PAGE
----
Railroad Corporation – Trains of the 19th Century

Railroad Corporation Featured Image

Developer: Corbie Games
Released: November 2019
Price:
$29.99

Platforms: PC
Available on:
Steam
Engine: Unity

About the Game

Railroad Corporation is a management game by Corbie Games and published by Iceberg Interactive that puts you at the helm of a railroad company in the 1800s. The game is mainly concerned with the aspect of being a company that connects demand and supply in towns, farms, mines, and others through railways and trains.

Every single detail in the game is one worth considering. You must buy locomotives and keep them in good maintenance to avoid breakdowns. Prices of goods change based on the town’s demand and supply, and they won’t accept any more units of one good if they have the maximum they can hold. Each unit of a good has a price, weight, and accordingly affect your trains’ speeds. You can load a couple of units of a stop’s supply and unload it at another stop that demands it. How you lay your rails determine the cost of the rails and your locomotives’ motion. Ultimately, all these details determine your profit and efficiency. There are other details like upgrading stations or your office and installing new rooms, researching to make the trains better, hiring people or buying entire businesses.

Railroad Corporation screenshot
Keeping track of a train transporting grain.

The game’s tutorial starts off easily, and though the interface may be confusing at first, you would get used to it during the tutorial, although the interface makes laying down tracks an ordeal because you aren’t allowed to revise the turning points, instead you are forced to delete it all and start anew, which is infuriating especially if you’re trying to build a longer but cheaper railroad.

By the first mission, Railroad Corporation gives you a glimpse of what kind of life railroad managers went through in the 19th century. Trains broke down because I overestimated how much longer they’d go without maintenance – one such incident even halted the main shipment for several days! I took the choice of ejecting two units of passengers in the middle of nowhere on a train that was supposed to be transporting coal for the main objective (if you’re wondering, my company faced no repercussions at all). It was a stressful yet thrilling experience, especially when you enable deadlines for missions. By the second mission, I had been keeping better tabs on what my trains were doing and their conditions, and I am optimistic about getting the main task done even with the slightly higher stakes.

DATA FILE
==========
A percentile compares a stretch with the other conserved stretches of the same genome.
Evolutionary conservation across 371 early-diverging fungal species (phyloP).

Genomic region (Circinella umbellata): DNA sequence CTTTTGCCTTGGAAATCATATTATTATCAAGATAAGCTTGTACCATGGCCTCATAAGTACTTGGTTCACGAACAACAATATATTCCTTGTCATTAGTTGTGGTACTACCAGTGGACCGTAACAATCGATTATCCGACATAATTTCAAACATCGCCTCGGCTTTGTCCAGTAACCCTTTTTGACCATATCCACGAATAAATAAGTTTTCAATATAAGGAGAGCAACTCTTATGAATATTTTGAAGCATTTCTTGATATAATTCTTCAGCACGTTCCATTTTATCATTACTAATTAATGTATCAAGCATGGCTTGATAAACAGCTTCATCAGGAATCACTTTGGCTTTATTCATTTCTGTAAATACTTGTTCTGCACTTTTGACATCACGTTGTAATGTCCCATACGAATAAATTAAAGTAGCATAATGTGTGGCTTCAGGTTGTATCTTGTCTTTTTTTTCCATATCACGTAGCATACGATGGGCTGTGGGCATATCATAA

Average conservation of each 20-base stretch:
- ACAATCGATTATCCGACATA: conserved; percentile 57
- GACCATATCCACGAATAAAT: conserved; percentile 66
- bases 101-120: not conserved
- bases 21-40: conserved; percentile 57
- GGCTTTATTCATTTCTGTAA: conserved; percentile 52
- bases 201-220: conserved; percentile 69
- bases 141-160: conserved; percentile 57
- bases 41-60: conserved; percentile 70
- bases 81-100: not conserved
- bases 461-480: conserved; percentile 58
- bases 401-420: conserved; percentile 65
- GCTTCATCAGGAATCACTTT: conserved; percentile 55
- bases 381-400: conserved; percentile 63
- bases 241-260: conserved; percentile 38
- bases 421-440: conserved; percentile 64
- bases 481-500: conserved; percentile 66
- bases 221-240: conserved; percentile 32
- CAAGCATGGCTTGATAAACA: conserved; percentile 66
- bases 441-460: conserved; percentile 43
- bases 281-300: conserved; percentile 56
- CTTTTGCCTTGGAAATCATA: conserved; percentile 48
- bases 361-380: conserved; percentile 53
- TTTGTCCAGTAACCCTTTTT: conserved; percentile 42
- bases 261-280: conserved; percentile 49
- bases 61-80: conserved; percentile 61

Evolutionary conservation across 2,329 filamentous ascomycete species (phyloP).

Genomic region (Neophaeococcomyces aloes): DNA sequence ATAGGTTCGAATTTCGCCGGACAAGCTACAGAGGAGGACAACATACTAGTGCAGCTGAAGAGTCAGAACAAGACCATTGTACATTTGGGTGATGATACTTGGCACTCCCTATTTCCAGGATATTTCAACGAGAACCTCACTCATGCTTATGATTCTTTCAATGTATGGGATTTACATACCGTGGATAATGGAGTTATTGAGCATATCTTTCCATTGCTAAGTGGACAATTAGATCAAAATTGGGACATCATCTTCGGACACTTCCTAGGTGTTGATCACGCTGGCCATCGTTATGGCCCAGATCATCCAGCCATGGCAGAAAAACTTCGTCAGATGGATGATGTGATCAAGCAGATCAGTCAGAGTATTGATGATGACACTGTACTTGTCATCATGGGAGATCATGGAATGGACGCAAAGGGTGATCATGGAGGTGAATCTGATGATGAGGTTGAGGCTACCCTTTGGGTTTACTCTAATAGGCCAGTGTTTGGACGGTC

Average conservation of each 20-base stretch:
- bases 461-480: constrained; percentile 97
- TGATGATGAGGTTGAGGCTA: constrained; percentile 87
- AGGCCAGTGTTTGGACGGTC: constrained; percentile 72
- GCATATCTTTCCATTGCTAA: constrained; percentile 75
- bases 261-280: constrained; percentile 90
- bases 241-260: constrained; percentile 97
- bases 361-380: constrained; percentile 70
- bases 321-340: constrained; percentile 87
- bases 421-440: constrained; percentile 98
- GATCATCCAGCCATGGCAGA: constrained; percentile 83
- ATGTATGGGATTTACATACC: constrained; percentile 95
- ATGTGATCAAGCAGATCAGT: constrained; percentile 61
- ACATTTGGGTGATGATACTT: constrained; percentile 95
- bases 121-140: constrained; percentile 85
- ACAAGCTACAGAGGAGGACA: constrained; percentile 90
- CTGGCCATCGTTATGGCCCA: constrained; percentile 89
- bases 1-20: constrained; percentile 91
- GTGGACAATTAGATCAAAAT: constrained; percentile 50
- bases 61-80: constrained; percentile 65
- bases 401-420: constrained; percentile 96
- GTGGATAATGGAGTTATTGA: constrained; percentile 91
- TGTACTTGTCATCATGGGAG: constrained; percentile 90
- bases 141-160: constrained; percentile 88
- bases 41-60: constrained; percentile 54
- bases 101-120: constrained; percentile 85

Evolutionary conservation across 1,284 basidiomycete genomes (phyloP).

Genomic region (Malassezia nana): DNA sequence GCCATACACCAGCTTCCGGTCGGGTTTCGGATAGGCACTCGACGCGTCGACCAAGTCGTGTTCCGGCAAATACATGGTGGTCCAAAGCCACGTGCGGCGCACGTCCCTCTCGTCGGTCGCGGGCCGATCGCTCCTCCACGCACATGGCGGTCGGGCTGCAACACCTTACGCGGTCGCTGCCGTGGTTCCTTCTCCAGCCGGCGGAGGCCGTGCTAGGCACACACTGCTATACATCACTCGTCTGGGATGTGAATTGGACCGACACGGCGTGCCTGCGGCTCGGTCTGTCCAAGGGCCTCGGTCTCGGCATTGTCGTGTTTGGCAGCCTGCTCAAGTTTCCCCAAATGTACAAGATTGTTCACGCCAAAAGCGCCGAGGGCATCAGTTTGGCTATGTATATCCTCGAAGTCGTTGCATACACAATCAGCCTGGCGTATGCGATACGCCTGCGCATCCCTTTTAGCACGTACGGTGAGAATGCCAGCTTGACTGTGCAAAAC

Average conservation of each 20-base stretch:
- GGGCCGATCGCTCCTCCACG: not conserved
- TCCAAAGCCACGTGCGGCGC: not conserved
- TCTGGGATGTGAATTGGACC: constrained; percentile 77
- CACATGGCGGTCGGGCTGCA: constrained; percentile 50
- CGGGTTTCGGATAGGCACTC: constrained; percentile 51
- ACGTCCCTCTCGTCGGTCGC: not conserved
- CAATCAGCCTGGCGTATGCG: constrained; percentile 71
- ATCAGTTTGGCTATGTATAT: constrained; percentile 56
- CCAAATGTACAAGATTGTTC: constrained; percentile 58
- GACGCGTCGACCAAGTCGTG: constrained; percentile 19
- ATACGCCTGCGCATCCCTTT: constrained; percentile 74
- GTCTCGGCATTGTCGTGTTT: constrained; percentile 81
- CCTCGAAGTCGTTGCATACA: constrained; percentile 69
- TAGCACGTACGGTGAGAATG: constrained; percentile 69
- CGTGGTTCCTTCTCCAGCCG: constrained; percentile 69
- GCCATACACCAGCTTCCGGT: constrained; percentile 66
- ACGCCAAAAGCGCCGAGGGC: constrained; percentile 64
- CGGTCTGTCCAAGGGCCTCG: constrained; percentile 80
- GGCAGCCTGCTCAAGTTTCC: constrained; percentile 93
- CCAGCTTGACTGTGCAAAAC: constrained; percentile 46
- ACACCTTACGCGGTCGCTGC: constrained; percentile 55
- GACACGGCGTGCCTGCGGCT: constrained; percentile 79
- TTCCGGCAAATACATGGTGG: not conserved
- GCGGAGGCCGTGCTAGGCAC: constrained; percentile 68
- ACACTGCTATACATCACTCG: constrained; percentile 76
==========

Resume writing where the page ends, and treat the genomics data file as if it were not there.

Railroad Corporation screenshot
The second mission map. You can see my railroad network as a series of black and white strips.

If you’re not a fan of the missions, you can also play in Free Mode, which offers sandbox maps, levels from previously completed missions as well as challenge maps. There are also  

Visuals and Music

Railroad Corporation’s art style is not a strong point for the game as it doesn’t do much to stand out, but they suffice for a management game. If the HUD elements are too small or unreadable, you can increase the scale of the UI up to 120% rather than the default, which I recommend doing if you’re playing on 720p for better readability at the cost of free screen space.

Likewise, the music does give the game a personality with its calming, country vibes, but if you’re playing at the normal game speed for the duration of an entire mission, you will have heard all of them several times over.

Railroad Corporation screenshot
Wasn’t a fan of this proposition!

In Conclusion

If you’re looking for a railroad game where you are responsible for every little detail in your company (and more, such as lobbying politicians or buying properties), I recommend Railroad Corporation. The missions I have played are satisfying and keep you engaged all throughout. Finally, try to be better than me by not ejecting passengers in the wilderness.

You can read our reviews of Iceberg Interactive titles Shortest Trip to Earth and The Soujourn! You can also read my review of the city management game Pocket City!

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